Spring/Summer 1988 (age 14): Jocelyn and I have a falling out. Kids fall out with each other: that's a part of life. Often times, over the years, Jason or Scott or Matt would be "on the outs" with the group, but we would always (eventually, somehow) bring 'em back into the fold. As we were transitioning to high school (the boys...Jocelyn at 15 and already in high school) I was the one that got kicked...and the group never recovered. We all ended up at different high schools, going separate ways.

1988-1991 (high school): I make new friends, some of whom play AD&D. I do not play AD&D with them...instead I play Palladium games (Heroes Unlimited, TMNT, Rifts), Stormbringer, or (later) Vampire the Masquerade. I still collect old AD&D modules when I find them, including White Plume Mountain and Against the Giants. For about a year, I run my brother and his best friend Brandon in an AD&D campaign, up till about level 12. I do this mostly to try modules I've never previously run (including the Desert of Desolation series I3, I4, and I5) and to try re-capturing the magic of my earlier campaigns. It doesn't work and I quit playing AD&D.

1991-1995 (university): I do some gaming, mostly White Wolf stuff (Vampire, Werewolf, Mage, Ars Magica 3E). Towards the end of university, one of my buddies (Joel) suggests we start up an AD&D campaign; I agree only on the condition that it is 1st edition, none of this crap 2E stuff. While he consents, nothing ever comes of the conversation (no chargen, nothing).

1996 (after graduation): while living with a non-gamer girlfriend, I get heavy into WH40K. Fact is, our relationship was heading south (it would be very up-and-down for another year, up through 10/1997) and getting into some kind of gaming felt necessary for my sanity. A game shop close to our apartment ran 40K tournaments. We would break up (and I moved out) before she moved to New Mexico for grad school.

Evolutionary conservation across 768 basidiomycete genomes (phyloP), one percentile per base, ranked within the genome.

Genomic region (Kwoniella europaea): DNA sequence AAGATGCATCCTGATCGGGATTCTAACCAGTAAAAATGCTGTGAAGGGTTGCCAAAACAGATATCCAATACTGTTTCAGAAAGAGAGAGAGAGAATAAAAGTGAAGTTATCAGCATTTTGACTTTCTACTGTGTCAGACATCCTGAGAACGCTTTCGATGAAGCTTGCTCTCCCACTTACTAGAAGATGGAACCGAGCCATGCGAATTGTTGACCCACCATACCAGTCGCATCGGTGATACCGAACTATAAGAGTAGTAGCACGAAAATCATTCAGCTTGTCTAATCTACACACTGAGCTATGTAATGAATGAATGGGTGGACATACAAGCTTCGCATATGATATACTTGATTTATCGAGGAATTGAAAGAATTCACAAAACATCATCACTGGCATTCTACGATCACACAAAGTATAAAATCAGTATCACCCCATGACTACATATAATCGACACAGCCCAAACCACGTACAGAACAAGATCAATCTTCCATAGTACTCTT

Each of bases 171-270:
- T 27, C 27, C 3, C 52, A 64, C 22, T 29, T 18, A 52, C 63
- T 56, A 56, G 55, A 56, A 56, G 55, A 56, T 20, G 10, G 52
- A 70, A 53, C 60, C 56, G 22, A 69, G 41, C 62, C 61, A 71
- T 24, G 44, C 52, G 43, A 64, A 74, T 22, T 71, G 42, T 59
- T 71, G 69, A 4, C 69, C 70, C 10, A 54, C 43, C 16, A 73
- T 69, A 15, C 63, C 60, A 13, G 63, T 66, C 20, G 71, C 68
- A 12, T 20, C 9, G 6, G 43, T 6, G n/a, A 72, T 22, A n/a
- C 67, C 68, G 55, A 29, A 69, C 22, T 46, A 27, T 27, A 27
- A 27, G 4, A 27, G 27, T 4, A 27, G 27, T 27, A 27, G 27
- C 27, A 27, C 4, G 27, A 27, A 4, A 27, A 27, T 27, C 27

1997-1999: no real gaming, though I meet some guys (Kris, James, Alex) who played D&D in their youth. In 1998 I will run an aborted session or two, and play in James's (single session) attempt to start a 2E game. All of these ended in disaster. The weed probably didn't help.

March 1998: I meet my wife. Having grown up in Mexico, she has never heard of D&D before meeting me.

2000-2002: 3E is released. I acquire copies and run some games, mainly for my friend Kris and a couple randoms whose names escape me. By 2002, I am done. I am still collecting BECMI edition D&D (the Mentzer sets, the Mystara Gazetteers, the Rules Cyclopedia, Wrath of the Immortals) feeling it is the most "complete" version of D&D. I do a lot of solo stuff with it. In 2007 some stuff I wrote about the Greek Gods will get uploaded to Vault of Pandius. Mostly, I end up finding the BECMI edition to be (both) too staid and too childish for my tastes.

2003-2007: sometime in this period, I make the acquaintance of The Forge and indie gaming and start studying game design. I get the idea to write the Great American Indie RPG (trademark pending!). This is all crap, but it starts me down the road of taking RPGs (and my love of them) more seriously. I do not play D&D during this period, though I collect and read a LOT of other RPGs. As far as I can recall, I didn't play any RPGs at this time (some light indie stuff...Capes, InSpectres...with my nephews perhaps). Sometime towards the end of this period, a person posts an Actual Play report on The Forge about how they tried playing an old game of Basic D&D "by the book" and it was actually fun.

Circa 2008: While reading an interview with indie-game designer Kenneth Hite, I am made aware of James Maliszewski's Grognardia and fall down the rabbit hole of Old School D&D blogs. This leads me to a number of sites, the most influential of which is Pat Armstrong's Ode to Black Dougal. Having the fires of nostalgia stoked by memories of my first RPG, I decide to go "back to the beginning," where my love for the hobby first started.

June 2009: I write down a quick list of 100 possible blog posts (to make sure I can generate content) and start the B/X Blackrazor blog. 

2009-2011: I play B/X D&D regularly, mostly off-line (face-to-face), sometimes running up to nine or ten players at my local bar. This three year period more-or-less matches the time I spent playing B/X at the beginning of my gaming career (1983-1985). I write (B/X) books during this time that are still selling today.

January 19th, 2011: my son Diego is born.

2012: I start developing other games: Cry Dark Future (2012), Five Ancient Kingdoms (2013), various indie type games and other genre games using the B/X Chassis. At the time, if I'd been asked, I probably would have said I was showing the versatility of the game (or writing my own fantasy heartbreaker with regard to 5AK). However, I now believe I was beginning to run up against the limitations of the B/X system...I was growing bored. And I was becoming tired of writing my own "support" for the system.